Author Topic: Best Touring Wheelset  (Read 15986 times)

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Offline Smudgy

Best Touring Wheelset
« on: October 17, 2017, 10:53:13 pm »
I'm currently touring on a set a Mavic A719 rims with Shimano 105 hubs. I paid about $400 for them. I love 'em. But I'm looking to have a new wheel set built just to have an extra. Before I do, I would like to hear some opinions on what are the best touring wheels out there. Is there something better than what I have? What's the cost? I don't mind spending some $$, a good set of wheels is worth it. BTW, I weigh about 210 lbs. and carry about 40 lbs. of gear. Thanks.

Offline Pat Lamb

Re: Best Touring Wheelset
« Reply #1 on: October 18, 2017, 09:57:57 am »
I wouldn't change anything for touring (assuming your frame has 130mm/road spacing).

Now if this is your only bike, you might want to look at lighter rims, with skinnier tires, for non-tour riding.  The bike will feel surprisingly lighter and more responsive when unloaded.

But for spare touring wheels, you've got the closest thing to a "standard" for bulletproof wheels already.

Offline Smudgy

Re: Best Touring Wheelset
« Reply #2 on: October 18, 2017, 11:14:14 pm »
Yes, 130mm rear axle. It's not my only bike. For years I rode on stock wheels that came with the bike, Araya I think. Every once in a while I would break a spoke or two. I bought a cheap set of wheels, trashed them in under 1000 miles. I mean unrideable. So I had these Mavic wheels hand built. I've never had a problem with them. Now I collect and tinker with older touring bikes. I'm building up an old Miyata frame with new modern parts to create a kickass touring bike. I want to put some awesome wheels on it. Sun Rims. No. Alex Adventurers. Maybe? I could take my old Mavics and put them on this new build and get something even better for my #1 bike. I just don't know what's out there. Is there something better? I'm looking for something solid and dependable, not just fancier. I don't intend for them to be spares, I want to tour on them. What about the real high end stuff? Hubs? Rims? What are you guys touring on? Any recommendations?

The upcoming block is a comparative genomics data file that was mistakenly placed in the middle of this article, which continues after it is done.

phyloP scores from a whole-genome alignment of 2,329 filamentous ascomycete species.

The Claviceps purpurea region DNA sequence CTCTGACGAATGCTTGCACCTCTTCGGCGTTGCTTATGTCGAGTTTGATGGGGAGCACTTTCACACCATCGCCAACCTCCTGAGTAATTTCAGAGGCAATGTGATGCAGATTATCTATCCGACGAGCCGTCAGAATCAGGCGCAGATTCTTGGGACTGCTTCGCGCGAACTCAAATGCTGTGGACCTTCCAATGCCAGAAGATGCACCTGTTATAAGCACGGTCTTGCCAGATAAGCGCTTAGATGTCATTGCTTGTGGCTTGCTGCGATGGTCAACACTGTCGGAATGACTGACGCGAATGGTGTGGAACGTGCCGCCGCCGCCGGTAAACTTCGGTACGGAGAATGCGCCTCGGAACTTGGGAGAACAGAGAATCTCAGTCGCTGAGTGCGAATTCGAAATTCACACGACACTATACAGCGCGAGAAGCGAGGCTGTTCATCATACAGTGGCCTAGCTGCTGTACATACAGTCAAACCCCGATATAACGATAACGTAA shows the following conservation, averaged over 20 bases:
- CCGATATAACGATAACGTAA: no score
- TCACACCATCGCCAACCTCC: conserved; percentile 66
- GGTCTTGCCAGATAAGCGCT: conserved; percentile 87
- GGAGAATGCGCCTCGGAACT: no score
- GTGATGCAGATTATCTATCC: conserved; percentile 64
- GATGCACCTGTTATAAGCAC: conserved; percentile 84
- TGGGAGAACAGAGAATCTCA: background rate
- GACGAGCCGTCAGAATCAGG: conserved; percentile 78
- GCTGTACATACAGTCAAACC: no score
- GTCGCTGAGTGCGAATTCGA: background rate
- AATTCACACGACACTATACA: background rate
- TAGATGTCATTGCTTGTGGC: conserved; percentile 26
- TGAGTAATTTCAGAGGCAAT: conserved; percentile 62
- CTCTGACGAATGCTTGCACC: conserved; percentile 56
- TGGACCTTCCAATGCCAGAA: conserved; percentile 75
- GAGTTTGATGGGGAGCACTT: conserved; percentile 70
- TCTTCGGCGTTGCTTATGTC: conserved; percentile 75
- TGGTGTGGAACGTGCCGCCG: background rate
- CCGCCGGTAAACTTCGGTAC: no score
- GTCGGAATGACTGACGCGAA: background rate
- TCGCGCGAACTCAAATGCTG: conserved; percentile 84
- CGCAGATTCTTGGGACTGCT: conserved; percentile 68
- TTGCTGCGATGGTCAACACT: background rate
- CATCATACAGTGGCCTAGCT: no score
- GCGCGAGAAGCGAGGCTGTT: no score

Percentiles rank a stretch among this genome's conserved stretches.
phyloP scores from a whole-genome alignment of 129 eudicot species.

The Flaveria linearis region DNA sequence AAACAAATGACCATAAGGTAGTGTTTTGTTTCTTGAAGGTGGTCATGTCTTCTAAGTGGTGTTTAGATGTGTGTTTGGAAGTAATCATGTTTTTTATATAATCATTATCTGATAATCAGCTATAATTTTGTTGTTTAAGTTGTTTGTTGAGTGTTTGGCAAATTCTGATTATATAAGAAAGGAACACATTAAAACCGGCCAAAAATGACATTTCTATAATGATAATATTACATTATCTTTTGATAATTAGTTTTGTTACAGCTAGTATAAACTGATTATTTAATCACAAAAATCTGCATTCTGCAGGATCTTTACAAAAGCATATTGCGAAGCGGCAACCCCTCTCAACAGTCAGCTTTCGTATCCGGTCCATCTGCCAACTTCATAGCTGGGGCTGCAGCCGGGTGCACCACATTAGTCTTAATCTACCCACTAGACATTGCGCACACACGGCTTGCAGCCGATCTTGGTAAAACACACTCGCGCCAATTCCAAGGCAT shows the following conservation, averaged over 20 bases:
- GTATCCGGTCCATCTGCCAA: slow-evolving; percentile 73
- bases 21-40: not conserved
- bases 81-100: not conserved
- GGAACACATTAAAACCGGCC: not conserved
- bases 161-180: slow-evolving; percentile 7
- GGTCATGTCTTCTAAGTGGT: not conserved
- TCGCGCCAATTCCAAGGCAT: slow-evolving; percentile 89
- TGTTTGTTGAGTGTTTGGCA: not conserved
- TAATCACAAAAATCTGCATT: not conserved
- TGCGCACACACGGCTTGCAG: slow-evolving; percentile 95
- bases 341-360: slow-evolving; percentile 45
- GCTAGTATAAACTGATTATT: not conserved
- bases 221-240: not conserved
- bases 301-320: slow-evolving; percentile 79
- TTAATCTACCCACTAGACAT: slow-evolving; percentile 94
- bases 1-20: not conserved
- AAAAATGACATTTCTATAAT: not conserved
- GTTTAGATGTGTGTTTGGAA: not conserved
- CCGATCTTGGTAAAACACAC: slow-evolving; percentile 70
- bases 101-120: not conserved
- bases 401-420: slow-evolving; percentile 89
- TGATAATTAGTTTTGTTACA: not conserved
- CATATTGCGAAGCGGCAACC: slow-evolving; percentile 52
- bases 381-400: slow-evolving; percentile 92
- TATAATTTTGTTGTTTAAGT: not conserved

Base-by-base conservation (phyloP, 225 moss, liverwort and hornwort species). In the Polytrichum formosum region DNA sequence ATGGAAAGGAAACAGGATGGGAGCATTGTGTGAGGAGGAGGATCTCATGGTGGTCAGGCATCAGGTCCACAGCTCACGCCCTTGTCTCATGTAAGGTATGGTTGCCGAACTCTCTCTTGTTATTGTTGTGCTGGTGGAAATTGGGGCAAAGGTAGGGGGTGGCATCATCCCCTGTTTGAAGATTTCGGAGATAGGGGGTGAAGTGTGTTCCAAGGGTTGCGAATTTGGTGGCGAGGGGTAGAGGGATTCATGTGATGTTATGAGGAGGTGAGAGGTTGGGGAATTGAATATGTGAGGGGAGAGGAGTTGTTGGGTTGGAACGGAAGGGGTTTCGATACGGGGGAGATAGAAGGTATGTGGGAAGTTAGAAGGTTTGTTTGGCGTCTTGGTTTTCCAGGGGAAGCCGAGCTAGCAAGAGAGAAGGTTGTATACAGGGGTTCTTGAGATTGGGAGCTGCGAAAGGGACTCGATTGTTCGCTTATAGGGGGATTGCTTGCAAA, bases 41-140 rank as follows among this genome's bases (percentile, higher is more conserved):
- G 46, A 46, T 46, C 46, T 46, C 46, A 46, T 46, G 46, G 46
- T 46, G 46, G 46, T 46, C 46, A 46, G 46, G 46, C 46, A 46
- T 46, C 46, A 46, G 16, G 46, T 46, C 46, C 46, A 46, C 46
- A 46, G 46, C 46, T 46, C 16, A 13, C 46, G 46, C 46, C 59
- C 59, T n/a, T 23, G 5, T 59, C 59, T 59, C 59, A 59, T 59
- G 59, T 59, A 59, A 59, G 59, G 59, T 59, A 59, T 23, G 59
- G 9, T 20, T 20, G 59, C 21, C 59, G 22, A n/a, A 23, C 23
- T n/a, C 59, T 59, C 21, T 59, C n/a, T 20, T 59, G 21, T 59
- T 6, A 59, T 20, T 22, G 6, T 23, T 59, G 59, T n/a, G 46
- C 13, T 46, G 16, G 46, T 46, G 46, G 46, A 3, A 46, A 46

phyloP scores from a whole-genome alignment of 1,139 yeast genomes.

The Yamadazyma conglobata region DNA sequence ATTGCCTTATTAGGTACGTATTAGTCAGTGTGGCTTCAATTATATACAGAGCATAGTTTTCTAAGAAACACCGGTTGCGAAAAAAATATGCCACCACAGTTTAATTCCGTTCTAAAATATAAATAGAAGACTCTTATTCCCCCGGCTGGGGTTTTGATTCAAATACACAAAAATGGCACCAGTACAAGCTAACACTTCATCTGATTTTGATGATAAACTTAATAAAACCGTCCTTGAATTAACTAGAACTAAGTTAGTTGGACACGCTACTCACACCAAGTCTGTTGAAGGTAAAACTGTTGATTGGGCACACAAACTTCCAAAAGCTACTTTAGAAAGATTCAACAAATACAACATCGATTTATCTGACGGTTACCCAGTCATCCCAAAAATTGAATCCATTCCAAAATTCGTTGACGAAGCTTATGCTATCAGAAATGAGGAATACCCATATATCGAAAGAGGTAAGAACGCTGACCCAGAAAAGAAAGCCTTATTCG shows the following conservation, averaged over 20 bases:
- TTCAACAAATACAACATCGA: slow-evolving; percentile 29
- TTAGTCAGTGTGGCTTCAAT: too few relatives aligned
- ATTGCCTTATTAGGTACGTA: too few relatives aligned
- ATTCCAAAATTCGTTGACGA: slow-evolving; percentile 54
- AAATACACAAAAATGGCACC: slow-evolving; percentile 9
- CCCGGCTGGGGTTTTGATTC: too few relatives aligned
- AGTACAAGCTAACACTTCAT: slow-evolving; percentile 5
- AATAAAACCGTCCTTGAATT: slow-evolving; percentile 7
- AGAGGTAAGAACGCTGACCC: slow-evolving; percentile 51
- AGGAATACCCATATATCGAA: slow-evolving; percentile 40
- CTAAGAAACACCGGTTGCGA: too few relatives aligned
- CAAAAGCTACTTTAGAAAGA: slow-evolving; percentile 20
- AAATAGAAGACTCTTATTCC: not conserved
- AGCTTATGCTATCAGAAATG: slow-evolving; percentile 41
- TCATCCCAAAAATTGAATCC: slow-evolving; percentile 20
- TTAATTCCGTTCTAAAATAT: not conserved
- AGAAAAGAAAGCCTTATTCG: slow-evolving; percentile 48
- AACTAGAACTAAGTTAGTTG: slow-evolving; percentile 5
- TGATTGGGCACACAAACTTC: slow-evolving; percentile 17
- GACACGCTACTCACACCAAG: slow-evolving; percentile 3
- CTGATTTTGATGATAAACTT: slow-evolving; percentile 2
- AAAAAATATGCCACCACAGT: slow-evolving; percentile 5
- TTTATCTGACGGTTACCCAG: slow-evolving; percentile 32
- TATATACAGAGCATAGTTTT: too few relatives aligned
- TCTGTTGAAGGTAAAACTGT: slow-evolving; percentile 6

Offline zzzz

Re: Best Touring Wheelset
« Reply #3 on: October 19, 2017, 08:39:43 am »
I don't know enough about the current offerings of rims to give you a suggestion on those. But if money (and to some extent weight) is not a major concern, Phil Wood makes hubs that are the gold standard for durability and have been for 40 years. They come in many configurations: width, spoke count, and disc/non-disc. Obviously, at 210 + 40lbs of gear you'll want to go w a higher spoke count and a 3x (or if you really want to go crazy, 4x) lacing .

Personally, I have American Classic "Hurricanes" hubs/rims on my road touring bike and they have been very solid for me having never had to turn a spoke during any of my five trips @ 2500-3500 miles each. But you outweigh me by 80 lbs between yourself and your gear and I think you would be better off w the Phils.


Offline DarrenBnYYC

Re: Best Touring Wheelset
« Reply #4 on: October 19, 2017, 02:13:37 pm »
If you are looking for some durable, lightweight rims, these look pretty sturdy:    ;)

Offline RussSeaton

Re: Best Touring Wheelset
« Reply #5 on: October 19, 2017, 04:06:06 pm »
You're using Shimano 105 hubs now.  So 130mm rear spacing.  Not 135mm for mountain bike hubs.  Get some Shimano Ultegra or 105 hubs.  Dura Ace are better, but not really for touring.  Lighter, shinier, prettier, etc.  But the bearings and cups and cones are the same.  Ultegra and 105 are also more common out in the world in bike shops.  So if you had to have something fixed, more likely to find the right part in the middle of no where.  Someone else mentioned Phil Wood hubs.  No.  They are nice, yes.  I built a 48 spoke rear hub for a friend's tandem.  But Phil need special tools to work on them.  Bearing press and a wrench to get the thing apart I think.  And generally you have to send them back to Phil for replacing parts and fixing.  Easier to work on Shimano hubs.  For spokes, DT or Sapim double butted 14/15 gauge spokes.  Or go crazy and get the 13/14 gauge spokes for super strength.  Or just go with straight 14 gauge.  All are good if assembled by a competent builder.  3 cross is good.  Brass nipples of course.  36 spokes is good.  No need for 40 or 48.  Those are tandem numbers.  Rims, I'm not sure.  Friend with the tandem used a Velocity rim.  But Alex, DT Swiss, Velocity are all good.  Just get a heavy duty one.  Heavier the better.

Offline cyclistdave

Re: Best Touring Wheelset
« Reply #6 on: October 19, 2017, 10:16:50 pm »
you've probably already heard of this, but I've had some friend's mavic's start cracking and experiencing the spokes pulling out of the rim (pulling through the rim).